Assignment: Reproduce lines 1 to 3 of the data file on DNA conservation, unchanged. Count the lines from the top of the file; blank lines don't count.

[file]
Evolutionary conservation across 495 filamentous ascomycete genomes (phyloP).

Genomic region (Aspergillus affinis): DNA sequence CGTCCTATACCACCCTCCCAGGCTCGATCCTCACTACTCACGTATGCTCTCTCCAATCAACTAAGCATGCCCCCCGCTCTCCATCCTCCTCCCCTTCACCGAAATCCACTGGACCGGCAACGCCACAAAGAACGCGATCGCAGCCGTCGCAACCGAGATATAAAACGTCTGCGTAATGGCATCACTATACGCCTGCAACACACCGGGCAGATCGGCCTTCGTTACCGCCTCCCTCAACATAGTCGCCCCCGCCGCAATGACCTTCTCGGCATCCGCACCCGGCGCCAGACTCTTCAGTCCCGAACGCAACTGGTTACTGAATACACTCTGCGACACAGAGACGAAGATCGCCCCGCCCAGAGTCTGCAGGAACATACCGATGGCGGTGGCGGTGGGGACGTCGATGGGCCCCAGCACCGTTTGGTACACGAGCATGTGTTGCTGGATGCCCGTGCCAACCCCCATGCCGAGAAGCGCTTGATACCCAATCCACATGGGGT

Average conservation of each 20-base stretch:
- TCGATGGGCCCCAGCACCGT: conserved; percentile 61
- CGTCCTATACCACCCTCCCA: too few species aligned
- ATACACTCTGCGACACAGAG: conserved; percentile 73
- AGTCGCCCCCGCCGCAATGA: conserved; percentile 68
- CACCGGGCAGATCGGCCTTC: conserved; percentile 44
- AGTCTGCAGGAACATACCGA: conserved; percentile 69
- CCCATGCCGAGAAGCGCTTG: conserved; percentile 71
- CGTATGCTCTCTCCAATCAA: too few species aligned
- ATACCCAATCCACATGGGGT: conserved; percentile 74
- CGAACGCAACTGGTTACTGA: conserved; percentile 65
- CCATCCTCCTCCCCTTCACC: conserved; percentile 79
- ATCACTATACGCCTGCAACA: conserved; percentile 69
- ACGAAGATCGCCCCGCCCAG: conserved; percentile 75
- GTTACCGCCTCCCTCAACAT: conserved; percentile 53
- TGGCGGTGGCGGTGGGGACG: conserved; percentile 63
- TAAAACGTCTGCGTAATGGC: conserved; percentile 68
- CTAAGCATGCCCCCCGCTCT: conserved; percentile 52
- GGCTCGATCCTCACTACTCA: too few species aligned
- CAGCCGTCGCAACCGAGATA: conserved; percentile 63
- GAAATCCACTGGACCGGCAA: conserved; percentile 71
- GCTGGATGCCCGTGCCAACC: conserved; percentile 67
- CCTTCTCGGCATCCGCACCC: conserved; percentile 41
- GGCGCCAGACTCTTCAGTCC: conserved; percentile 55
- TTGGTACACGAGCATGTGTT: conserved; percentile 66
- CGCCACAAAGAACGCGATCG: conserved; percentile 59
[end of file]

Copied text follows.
Evolutionary conservation across 495 filamentous ascomycete genomes (phyloP).

Genomic region (Aspergillus affinis): DNA sequence CGTCCTATACCACCCTCCCAGGCTCGATCCTCACTACTCACGTATGCTCTCTCCAATCAACTAAGCATGCCCCCCGCTCTCCATCCTCCTCCCCTTCACCGAAATCCACTGGACCGGCAACGCCACAAAGAACGCGATCGCAGCCGTCGCAACCGAGATATAAAACGTCTGCGTAATGGCATCACTATACGCCTGCAACACACCGGGCAGATCGGCCTTCGTTACCGCCTCCCTCAACATAGTCGCCCCCGCCGCAATGACCTTCTCGGCATCCGCACCCGGCGCCAGACTCTTCAGTCCCGAACGCAACTGGTTACTGAATACACTCTGCGACACAGAGACGAAGATCGCCCCGCCCAGAGTCTGCAGGAACATACCGATGGCGGTGGCGGTGGGGACGTCGATGGGCCCCAGCACCGTTTGGTACACGAGCATGTGTTGCTGGATGCCCGTGCCAACCCCCATGCCGAGAAGCGCTTGATACCCAATCCACATGGGGT

Average conservation of each 20-base stretch: